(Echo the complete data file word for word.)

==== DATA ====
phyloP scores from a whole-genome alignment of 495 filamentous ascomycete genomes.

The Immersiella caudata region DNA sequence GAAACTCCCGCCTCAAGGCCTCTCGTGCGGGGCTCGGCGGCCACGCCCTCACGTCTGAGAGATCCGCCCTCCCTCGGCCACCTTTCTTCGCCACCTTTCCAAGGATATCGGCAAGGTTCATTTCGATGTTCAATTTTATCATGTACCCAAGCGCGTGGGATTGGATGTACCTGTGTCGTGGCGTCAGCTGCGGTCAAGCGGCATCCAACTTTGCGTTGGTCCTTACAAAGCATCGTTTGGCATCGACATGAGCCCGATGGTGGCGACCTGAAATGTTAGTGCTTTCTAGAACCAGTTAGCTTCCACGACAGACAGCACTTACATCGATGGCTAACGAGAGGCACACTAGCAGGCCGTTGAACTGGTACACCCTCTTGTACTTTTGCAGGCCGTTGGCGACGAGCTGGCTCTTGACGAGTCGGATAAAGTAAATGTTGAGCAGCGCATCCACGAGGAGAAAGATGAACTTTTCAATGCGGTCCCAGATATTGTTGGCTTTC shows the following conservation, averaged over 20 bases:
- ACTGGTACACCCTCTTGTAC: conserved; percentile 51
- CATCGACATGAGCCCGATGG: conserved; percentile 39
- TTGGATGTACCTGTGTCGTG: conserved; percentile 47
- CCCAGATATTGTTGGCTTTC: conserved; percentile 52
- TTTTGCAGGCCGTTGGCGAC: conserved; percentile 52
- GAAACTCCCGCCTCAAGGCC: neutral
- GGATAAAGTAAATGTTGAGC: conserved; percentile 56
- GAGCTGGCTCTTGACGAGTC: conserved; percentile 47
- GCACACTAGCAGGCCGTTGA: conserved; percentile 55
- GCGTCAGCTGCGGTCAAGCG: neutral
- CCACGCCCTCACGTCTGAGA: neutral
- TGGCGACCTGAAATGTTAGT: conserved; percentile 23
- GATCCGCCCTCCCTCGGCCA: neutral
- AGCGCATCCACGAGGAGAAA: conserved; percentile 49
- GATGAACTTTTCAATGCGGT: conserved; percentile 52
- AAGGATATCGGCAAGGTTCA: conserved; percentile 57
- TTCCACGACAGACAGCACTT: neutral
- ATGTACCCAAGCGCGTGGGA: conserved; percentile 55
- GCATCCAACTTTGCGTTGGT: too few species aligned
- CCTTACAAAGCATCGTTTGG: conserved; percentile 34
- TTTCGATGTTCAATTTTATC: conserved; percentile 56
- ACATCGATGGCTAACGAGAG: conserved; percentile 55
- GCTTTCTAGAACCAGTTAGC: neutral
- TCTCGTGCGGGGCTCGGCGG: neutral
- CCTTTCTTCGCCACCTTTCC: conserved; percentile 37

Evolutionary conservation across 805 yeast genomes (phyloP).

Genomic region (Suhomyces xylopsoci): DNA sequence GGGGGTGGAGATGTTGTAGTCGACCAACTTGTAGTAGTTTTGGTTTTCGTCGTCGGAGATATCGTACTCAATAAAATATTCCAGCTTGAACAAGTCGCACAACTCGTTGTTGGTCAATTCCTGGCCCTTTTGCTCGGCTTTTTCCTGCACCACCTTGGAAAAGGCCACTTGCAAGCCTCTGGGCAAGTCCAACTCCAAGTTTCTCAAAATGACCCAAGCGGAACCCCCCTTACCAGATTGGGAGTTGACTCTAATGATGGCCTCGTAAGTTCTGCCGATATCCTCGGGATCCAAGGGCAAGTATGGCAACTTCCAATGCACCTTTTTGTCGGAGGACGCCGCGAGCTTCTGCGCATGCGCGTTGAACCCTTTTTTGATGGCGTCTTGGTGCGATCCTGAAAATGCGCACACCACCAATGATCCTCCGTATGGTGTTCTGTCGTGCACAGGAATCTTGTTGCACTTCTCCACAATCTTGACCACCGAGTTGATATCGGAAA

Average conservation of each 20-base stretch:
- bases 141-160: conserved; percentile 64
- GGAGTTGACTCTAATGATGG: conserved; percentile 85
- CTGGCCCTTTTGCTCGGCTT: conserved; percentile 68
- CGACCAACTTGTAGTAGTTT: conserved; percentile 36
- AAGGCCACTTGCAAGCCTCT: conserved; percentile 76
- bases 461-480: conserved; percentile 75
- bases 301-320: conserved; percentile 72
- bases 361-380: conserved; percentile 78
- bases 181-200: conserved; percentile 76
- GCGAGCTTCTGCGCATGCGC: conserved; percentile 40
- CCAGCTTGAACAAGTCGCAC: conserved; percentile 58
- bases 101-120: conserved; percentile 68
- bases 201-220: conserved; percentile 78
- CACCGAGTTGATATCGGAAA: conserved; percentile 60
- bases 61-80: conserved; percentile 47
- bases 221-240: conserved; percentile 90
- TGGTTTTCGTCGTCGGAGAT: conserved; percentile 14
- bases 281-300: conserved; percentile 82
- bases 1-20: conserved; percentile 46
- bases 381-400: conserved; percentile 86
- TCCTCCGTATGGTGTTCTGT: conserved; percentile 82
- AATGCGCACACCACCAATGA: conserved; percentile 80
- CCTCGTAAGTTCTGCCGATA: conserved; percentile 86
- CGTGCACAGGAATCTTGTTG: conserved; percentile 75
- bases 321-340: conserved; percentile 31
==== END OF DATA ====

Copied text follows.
phyloP scores from a whole-genome alignment of 495 filamentous ascomycete genomes.

The Immersiella caudata region DNA sequence GAAACTCCCGCCTCAAGGCCTCTCGTGCGGGGCTCGGCGGCCACGCCCTCACGTCTGAGAGATCCGCCCTCCCTCGGCCACCTTTCTTCGCCACCTTTCCAAGGATATCGGCAAGGTTCATTTCGATGTTCAATTTTATCATGTACCCAAGCGCGTGGGATTGGATGTACCTGTGTCGTGGCGTCAGCTGCGGTCAAGCGGCATCCAACTTTGCGTTGGTCCTTACAAAGCATCGTTTGGCATCGACATGAGCCCGATGGTGGCGACCTGAAATGTTAGTGCTTTCTAGAACCAGTTAGCTTCCACGACAGACAGCACTTACATCGATGGCTAACGAGAGGCACACTAGCAGGCCGTTGAACTGGTACACCCTCTTGTACTTTTGCAGGCCGTTGGCGACGAGCTGGCTCTTGACGAGTCGGATAAAGTAAATGTTGAGCAGCGCATCCACGAGGAGAAAGATGAACTTTTCAATGCGGTCCCAGATATTGTTGGCTTTC shows the following conservation, averaged over 20 bases:
- ACTGGTACACCCTCTTGTAC: conserved; percentile 51
- CATCGACATGAGCCCGATGG: conserved; percentile 39
- TTGGATGTACCTGTGTCGTG: conserved; percentile 47
- CCCAGATATTGTTGGCTTTC: conserved; percentile 52
- TTTTGCAGGCCGTTGGCGAC: conserved; percentile 52
- GAAACTCCCGCCTCAAGGCC: neutral
- GGATAAAGTAAATGTTGAGC: conserved; percentile 56
- GAGCTGGCTCTTGACGAGTC: conserved; percentile 47
- GCACACTAGCAGGCCGTTGA: conserved; percentile 55
- GCGTCAGCTGCGGTCAAGCG: neutral
- CCACGCCCTCACGTCTGAGA: neutral
- TGGCGACCTGAAATGTTAGT: conserved; percentile 23
- GATCCGCCCTCCCTCGGCCA: neutral
- AGCGCATCCACGAGGAGAAA: conserved; percentile 49
- GATGAACTTTTCAATGCGGT: conserved; percentile 52
- AAGGATATCGGCAAGGTTCA: conserved; percentile 57
- TTCCACGACAGACAGCACTT: neutral
- ATGTACCCAAGCGCGTGGGA: conserved; percentile 55
- GCATCCAACTTTGCGTTGGT: too few species aligned
- CCTTACAAAGCATCGTTTGG: conserved; percentile 34
- TTTCGATGTTCAATTTTATC: conserved; percentile 56
- ACATCGATGGCTAACGAGAG: conserved; percentile 55
- GCTTTCTAGAACCAGTTAGC: neutral
- TCTCGTGCGGGGCTCGGCGG: neutral
- CCTTTCTTCGCCACCTTTCC: conserved; percentile 37

Evolutionary conservation across 805 yeast genomes (phyloP).

Genomic region (Suhomyces xylopsoci): DNA sequence GGGGGTGGAGATGTTGTAGTCGACCAACTTGTAGTAGTTTTGGTTTTCGTCGTCGGAGATATCGTACTCAATAAAATATTCCAGCTTGAACAAGTCGCACAACTCGTTGTTGGTCAATTCCTGGCCCTTTTGCTCGGCTTTTTCCTGCACCACCTTGGAAAAGGCCACTTGCAAGCCTCTGGGCAAGTCCAACTCCAAGTTTCTCAAAATGACCCAAGCGGAACCCCCCTTACCAGATTGGGAGTTGACTCTAATGATGGCCTCGTAAGTTCTGCCGATATCCTCGGGATCCAAGGGCAAGTATGGCAACTTCCAATGCACCTTTTTGTCGGAGGACGCCGCGAGCTTCTGCGCATGCGCGTTGAACCCTTTTTTGATGGCGTCTTGGTGCGATCCTGAAAATGCGCACACCACCAATGATCCTCCGTATGGTGTTCTGTCGTGCACAGGAATCTTGTTGCACTTCTCCACAATCTTGACCACCGAGTTGATATCGGAAA

Average conservation of each 20-base stretch:
- bases 141-160: conserved; percentile 64
- GGAGTTGACTCTAATGATGG: conserved; percentile 85
- CTGGCCCTTTTGCTCGGCTT: conserved; percentile 68
- CGACCAACTTGTAGTAGTTT: conserved; percentile 36
- AAGGCCACTTGCAAGCCTCT: conserved; percentile 76
- bases 461-480: conserved; percentile 75
- bases 301-320: conserved; percentile 72
- bases 361-380: conserved; percentile 78
- bases 181-200: conserved; percentile 76
- GCGAGCTTCTGCGCATGCGC: conserved; percentile 40
- CCAGCTTGAACAAGTCGCAC: conserved; percentile 58
- bases 101-120: conserved; percentile 68
- bases 201-220: conserved; percentile 78
- CACCGAGTTGATATCGGAAA: conserved; percentile 60
- bases 61-80: conserved; percentile 47
- bases 221-240: conserved; percentile 90
- TGGTTTTCGTCGTCGGAGAT: conserved; percentile 14
- bases 281-300: conserved; percentile 82
- bases 1-20: conserved; percentile 46
- bases 381-400: conserved; percentile 86
- TCCTCCGTATGGTGTTCTGT: conserved; percentile 82
- AATGCGCACACCACCAATGA: conserved; percentile 80
- CCTCGTAAGTTCTGCCGATA: conserved; percentile 86
- CGTGCACAGGAATCTTGTTG: conserved; percentile 75
- bases 321-340: conserved; percentile 31